A four-legged robot has been developed by the University of California San Diego’s engineers, which doesn’t need any electronics to work. It will require only a constant source of pressurized air for all its functions, including its controls and locomotion systems.
The robot is equipped with three valves acting as inverters that cause a high pressure state to spread around the air-powered circuit, with a delay at each inverter.
Each of the robot’s four legs has three degrees of freedom powered by three muscles. The legs are angled downward at 45 degrees and composed of three parallel, connected pneumatic cylindrical chambers with bellows. When a chamber is pressurized, the limb bends in the opposite direction. As a result, the three chambers of each limb provide multi-axis bending required for walking. Researchers paired chambers from each leg diagonally across from one another, simplifying the control problem.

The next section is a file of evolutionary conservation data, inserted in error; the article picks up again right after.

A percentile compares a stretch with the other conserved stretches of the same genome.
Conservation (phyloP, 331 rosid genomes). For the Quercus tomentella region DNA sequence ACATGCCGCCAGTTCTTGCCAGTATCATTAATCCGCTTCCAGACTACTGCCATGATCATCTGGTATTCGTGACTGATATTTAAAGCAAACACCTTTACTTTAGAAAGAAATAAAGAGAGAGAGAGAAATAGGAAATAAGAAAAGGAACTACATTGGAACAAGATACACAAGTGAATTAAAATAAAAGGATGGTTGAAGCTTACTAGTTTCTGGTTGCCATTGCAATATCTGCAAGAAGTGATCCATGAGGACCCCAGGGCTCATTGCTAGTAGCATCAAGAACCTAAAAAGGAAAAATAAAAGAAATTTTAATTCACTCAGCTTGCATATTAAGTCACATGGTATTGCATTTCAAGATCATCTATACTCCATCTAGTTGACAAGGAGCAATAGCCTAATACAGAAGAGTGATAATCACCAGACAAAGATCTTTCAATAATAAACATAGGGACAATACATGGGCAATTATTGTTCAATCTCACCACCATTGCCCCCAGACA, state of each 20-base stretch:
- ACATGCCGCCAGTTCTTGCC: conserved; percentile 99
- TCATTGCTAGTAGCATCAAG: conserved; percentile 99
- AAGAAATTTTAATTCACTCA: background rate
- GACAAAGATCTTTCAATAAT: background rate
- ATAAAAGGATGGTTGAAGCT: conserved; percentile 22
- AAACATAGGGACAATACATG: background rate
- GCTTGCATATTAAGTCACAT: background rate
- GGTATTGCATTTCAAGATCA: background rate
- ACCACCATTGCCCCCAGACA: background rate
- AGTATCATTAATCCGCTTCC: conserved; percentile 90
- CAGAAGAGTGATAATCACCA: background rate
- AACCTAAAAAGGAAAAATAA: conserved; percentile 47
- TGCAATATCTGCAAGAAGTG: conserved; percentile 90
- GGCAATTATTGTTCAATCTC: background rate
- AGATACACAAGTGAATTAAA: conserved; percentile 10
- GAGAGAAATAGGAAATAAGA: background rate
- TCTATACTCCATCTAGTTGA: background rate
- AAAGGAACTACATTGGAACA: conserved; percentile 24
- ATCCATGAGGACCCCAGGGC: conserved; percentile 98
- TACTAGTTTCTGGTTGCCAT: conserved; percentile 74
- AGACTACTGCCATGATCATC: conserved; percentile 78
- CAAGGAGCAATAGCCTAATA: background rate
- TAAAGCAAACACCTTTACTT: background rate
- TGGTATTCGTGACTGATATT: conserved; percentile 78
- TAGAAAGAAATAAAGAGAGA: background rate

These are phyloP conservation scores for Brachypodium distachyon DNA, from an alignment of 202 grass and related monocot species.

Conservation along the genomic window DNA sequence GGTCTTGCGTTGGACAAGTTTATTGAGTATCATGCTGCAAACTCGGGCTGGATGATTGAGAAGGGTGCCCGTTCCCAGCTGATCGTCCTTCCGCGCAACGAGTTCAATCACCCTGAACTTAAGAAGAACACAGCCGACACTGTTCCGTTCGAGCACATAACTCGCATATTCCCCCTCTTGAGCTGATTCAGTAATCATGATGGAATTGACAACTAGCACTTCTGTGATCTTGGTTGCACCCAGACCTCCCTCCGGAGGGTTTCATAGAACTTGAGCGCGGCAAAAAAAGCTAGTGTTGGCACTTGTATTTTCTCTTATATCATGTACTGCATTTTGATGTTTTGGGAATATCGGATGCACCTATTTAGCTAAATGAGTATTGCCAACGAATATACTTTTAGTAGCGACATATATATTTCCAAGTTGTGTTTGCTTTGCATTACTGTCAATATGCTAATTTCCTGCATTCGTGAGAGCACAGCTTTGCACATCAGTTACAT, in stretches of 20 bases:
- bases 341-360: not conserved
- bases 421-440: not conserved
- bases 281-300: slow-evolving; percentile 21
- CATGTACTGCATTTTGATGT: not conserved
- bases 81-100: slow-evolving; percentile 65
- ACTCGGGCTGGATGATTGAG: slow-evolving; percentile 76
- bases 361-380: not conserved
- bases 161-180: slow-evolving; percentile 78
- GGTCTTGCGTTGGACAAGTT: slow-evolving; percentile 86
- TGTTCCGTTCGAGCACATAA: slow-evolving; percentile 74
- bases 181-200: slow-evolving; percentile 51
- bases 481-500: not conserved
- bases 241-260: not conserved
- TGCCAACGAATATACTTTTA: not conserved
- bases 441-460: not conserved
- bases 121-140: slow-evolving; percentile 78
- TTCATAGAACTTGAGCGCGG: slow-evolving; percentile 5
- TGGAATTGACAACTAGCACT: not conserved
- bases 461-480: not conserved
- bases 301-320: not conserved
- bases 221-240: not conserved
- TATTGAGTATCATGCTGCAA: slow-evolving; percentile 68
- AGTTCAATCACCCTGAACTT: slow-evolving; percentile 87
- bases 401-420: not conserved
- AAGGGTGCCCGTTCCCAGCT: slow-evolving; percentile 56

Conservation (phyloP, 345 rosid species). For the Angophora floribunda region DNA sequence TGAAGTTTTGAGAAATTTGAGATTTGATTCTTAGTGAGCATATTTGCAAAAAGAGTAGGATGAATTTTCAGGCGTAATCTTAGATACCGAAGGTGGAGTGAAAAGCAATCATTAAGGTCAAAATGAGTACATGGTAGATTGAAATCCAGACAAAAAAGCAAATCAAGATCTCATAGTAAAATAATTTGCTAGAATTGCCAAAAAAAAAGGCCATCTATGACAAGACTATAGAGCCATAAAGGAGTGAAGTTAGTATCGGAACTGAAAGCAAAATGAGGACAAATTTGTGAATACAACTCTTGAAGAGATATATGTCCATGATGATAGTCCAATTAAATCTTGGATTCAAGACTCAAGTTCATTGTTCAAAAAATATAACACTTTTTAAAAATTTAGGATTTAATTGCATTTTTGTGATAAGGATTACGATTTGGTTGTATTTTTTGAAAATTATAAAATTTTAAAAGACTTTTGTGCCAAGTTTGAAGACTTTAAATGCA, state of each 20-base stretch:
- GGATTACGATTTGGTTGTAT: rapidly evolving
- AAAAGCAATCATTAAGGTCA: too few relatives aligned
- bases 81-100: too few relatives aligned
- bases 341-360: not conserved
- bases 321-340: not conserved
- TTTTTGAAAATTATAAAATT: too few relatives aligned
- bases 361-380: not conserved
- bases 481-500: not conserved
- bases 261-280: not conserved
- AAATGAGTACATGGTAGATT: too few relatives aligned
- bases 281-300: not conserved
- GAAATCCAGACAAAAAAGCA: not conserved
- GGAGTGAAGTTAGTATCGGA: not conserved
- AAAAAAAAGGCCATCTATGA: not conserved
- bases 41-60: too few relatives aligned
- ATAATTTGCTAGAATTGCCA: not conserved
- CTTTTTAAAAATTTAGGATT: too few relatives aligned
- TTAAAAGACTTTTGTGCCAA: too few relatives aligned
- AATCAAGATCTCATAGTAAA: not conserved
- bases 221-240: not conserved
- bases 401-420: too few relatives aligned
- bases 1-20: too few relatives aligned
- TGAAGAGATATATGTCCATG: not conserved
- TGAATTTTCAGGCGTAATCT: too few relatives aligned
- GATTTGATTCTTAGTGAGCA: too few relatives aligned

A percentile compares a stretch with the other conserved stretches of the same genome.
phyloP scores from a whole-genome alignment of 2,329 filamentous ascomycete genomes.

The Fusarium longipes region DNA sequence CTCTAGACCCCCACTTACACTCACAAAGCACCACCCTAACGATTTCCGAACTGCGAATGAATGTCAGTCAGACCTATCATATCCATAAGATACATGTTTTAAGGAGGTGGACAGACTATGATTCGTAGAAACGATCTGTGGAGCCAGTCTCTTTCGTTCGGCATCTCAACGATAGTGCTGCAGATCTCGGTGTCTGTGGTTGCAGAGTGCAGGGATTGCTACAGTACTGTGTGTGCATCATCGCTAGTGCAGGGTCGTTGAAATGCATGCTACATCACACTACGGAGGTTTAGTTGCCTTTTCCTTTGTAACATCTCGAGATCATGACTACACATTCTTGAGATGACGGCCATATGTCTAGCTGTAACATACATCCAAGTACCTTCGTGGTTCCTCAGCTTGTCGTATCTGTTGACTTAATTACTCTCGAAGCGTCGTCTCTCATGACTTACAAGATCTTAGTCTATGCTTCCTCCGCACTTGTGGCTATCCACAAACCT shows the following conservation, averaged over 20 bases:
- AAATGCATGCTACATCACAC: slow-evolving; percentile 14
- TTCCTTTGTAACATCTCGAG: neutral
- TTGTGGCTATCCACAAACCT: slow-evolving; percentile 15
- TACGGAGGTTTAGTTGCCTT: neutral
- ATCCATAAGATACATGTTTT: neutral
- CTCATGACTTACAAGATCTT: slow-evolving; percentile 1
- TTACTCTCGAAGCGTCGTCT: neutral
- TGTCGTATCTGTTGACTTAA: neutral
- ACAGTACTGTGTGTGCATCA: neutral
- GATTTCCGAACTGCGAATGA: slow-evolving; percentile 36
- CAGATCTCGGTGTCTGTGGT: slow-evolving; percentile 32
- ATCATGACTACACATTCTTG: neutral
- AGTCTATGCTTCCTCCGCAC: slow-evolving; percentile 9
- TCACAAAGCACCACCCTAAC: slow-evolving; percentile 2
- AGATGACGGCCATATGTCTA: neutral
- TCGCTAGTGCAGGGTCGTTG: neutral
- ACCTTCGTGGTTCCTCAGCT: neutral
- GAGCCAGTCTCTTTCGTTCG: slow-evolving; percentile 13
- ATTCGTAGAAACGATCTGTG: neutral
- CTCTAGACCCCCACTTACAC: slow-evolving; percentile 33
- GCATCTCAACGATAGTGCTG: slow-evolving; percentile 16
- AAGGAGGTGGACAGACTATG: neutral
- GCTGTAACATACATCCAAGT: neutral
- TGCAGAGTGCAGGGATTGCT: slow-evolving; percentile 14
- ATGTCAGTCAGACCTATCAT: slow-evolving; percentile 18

Applications include low-cost robotics for entertainment, such as toys, and robots that can operate in environments where electronics cannot function, such as MRI machines or mine shafts. Soft robots are of particular interest because they easily adapt to their environment and operate safely near humans.
Most soft robots are powered by pressurized air and are controlled by electronic circuits. But this approach requires complex components like circuit boards, valves and pumps — often outside the robot’s body. These components, which constitute the robot’s brains and nervous system, are typically bulky and expensive. By contrast, the UC San Diego robot is controlled by a light-weight, low-cost system of pneumatic circuits, made up of tubes and soft valves, onboard the robot itself. The robot can walk on command or in response to signals it senses from the environment.
“With our approach, you could make a very complex robotic brain,” said Tolley, the study’s senior author. “Our focus here was to make the simplest air-powered nervous system needed to control walking.”